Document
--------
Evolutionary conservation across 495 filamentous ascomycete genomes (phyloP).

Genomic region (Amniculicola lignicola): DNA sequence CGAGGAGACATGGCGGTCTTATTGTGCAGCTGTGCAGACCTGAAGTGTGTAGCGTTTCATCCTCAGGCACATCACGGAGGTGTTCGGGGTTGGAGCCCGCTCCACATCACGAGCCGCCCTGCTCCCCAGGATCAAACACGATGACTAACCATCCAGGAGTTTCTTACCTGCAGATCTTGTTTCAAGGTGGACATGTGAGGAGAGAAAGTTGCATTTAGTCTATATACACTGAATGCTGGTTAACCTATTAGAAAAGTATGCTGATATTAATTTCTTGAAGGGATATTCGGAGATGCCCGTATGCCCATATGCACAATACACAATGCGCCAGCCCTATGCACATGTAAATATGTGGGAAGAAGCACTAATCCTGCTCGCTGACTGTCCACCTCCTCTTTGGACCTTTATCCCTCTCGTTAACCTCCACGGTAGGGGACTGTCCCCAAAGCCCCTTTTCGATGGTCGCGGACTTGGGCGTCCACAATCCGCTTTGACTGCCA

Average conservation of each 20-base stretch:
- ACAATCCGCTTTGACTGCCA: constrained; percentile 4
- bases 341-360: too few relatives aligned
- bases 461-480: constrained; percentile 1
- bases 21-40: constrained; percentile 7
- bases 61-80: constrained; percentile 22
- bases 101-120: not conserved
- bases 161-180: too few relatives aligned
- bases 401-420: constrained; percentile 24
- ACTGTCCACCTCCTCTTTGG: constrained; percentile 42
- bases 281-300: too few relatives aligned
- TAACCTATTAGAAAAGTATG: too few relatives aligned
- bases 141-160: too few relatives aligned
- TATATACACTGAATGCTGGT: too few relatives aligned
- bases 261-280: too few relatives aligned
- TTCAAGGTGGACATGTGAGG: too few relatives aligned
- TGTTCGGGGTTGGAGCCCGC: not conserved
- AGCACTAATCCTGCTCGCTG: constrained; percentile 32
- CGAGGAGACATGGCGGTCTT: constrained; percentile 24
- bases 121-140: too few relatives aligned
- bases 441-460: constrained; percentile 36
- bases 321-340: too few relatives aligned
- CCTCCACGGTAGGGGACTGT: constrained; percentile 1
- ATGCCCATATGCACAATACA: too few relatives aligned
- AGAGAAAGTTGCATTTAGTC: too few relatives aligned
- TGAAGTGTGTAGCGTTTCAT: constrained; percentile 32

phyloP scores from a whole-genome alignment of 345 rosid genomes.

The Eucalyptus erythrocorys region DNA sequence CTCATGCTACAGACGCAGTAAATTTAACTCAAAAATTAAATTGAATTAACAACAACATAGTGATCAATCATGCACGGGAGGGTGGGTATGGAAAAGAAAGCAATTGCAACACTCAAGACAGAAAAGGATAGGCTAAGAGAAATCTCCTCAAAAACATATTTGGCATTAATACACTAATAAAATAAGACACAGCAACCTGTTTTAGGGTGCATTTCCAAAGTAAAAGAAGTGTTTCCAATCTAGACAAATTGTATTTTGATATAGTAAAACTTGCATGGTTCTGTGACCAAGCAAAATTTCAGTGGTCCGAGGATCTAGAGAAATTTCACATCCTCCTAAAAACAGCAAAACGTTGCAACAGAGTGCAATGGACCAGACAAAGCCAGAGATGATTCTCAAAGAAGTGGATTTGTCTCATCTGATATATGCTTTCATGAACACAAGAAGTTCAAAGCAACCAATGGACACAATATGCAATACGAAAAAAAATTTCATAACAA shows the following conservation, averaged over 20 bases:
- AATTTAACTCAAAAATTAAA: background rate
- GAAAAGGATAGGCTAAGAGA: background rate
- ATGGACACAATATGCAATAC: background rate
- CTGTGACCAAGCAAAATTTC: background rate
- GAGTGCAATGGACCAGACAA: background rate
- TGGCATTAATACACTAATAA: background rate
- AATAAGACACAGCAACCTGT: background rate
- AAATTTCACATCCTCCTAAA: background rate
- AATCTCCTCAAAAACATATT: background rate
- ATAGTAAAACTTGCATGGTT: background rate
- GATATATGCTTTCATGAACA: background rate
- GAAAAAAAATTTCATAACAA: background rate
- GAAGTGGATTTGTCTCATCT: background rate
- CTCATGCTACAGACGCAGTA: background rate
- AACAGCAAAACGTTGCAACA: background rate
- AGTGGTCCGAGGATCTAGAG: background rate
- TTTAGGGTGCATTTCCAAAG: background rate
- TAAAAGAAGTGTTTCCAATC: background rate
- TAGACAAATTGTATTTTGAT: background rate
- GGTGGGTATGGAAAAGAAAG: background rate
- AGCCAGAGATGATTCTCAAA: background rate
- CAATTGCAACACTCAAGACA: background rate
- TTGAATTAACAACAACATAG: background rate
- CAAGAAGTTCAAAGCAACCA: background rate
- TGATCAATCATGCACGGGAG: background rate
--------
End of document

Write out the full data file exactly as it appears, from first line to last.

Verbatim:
Evolutionary conservation across 495 filamentous ascomycete genomes (phyloP).

Genomic region (Amniculicola lignicola): DNA sequence CGAGGAGACATGGCGGTCTTATTGTGCAGCTGTGCAGACCTGAAGTGTGTAGCGTTTCATCCTCAGGCACATCACGGAGGTGTTCGGGGTTGGAGCCCGCTCCACATCACGAGCCGCCCTGCTCCCCAGGATCAAACACGATGACTAACCATCCAGGAGTTTCTTACCTGCAGATCTTGTTTCAAGGTGGACATGTGAGGAGAGAAAGTTGCATTTAGTCTATATACACTGAATGCTGGTTAACCTATTAGAAAAGTATGCTGATATTAATTTCTTGAAGGGATATTCGGAGATGCCCGTATGCCCATATGCACAATACACAATGCGCCAGCCCTATGCACATGTAAATATGTGGGAAGAAGCACTAATCCTGCTCGCTGACTGTCCACCTCCTCTTTGGACCTTTATCCCTCTCGTTAACCTCCACGGTAGGGGACTGTCCCCAAAGCCCCTTTTCGATGGTCGCGGACTTGGGCGTCCACAATCCGCTTTGACTGCCA

Average conservation of each 20-base stretch:
- ACAATCCGCTTTGACTGCCA: constrained; percentile 4
- bases 341-360: too few relatives aligned
- bases 461-480: constrained; percentile 1
- bases 21-40: constrained; percentile 7
- bases 61-80: constrained; percentile 22
- bases 101-120: not conserved
- bases 161-180: too few relatives aligned
- bases 401-420: constrained; percentile 24
- ACTGTCCACCTCCTCTTTGG: constrained; percentile 42
- bases 281-300: too few relatives aligned
- TAACCTATTAGAAAAGTATG: too few relatives aligned
- bases 141-160: too few relatives aligned
- TATATACACTGAATGCTGGT: too few relatives aligned
- bases 261-280: too few relatives aligned
- TTCAAGGTGGACATGTGAGG: too few relatives aligned
- TGTTCGGGGTTGGAGCCCGC: not conserved
- AGCACTAATCCTGCTCGCTG: constrained; percentile 32
- CGAGGAGACATGGCGGTCTT: constrained; percentile 24
- bases 121-140: too few relatives aligned
- bases 441-460: constrained; percentile 36
- bases 321-340: too few relatives aligned
- CCTCCACGGTAGGGGACTGT: constrained; percentile 1
- ATGCCCATATGCACAATACA: too few relatives aligned
- AGAGAAAGTTGCATTTAGTC: too few relatives aligned
- TGAAGTGTGTAGCGTTTCAT: constrained; percentile 32

phyloP scores from a whole-genome alignment of 345 rosid genomes.

The Eucalyptus erythrocorys region DNA sequence CTCATGCTACAGACGCAGTAAATTTAACTCAAAAATTAAATTGAATTAACAACAACATAGTGATCAATCATGCACGGGAGGGTGGGTATGGAAAAGAAAGCAATTGCAACACTCAAGACAGAAAAGGATAGGCTAAGAGAAATCTCCTCAAAAACATATTTGGCATTAATACACTAATAAAATAAGACACAGCAACCTGTTTTAGGGTGCATTTCCAAAGTAAAAGAAGTGTTTCCAATCTAGACAAATTGTATTTTGATATAGTAAAACTTGCATGGTTCTGTGACCAAGCAAAATTTCAGTGGTCCGAGGATCTAGAGAAATTTCACATCCTCCTAAAAACAGCAAAACGTTGCAACAGAGTGCAATGGACCAGACAAAGCCAGAGATGATTCTCAAAGAAGTGGATTTGTCTCATCTGATATATGCTTTCATGAACACAAGAAGTTCAAAGCAACCAATGGACACAATATGCAATACGAAAAAAAATTTCATAACAA shows the following conservation, averaged over 20 bases:
- AATTTAACTCAAAAATTAAA: background rate
- GAAAAGGATAGGCTAAGAGA: background rate
- ATGGACACAATATGCAATAC: background rate
- CTGTGACCAAGCAAAATTTC: background rate
- GAGTGCAATGGACCAGACAA: background rate
- TGGCATTAATACACTAATAA: background rate
- AATAAGACACAGCAACCTGT: background rate
- AAATTTCACATCCTCCTAAA: background rate
- AATCTCCTCAAAAACATATT: background rate
- ATAGTAAAACTTGCATGGTT: background rate
- GATATATGCTTTCATGAACA: background rate
- GAAAAAAAATTTCATAACAA: background rate
- GAAGTGGATTTGTCTCATCT: background rate
- CTCATGCTACAGACGCAGTA: background rate
- AACAGCAAAACGTTGCAACA: background rate
- AGTGGTCCGAGGATCTAGAG: background rate
- TTTAGGGTGCATTTCCAAAG: background rate
- TAAAAGAAGTGTTTCCAATC: background rate
- TAGACAAATTGTATTTTGAT: background rate
- GGTGGGTATGGAAAAGAAAG: background rate
- AGCCAGAGATGATTCTCAAA: background rate
- CAATTGCAACACTCAAGACA: background rate
- TTGAATTAACAACAACATAG: background rate
- CAAGAAGTTCAAAGCAACCA: background rate
- TGATCAATCATGCACGGGAG: background rate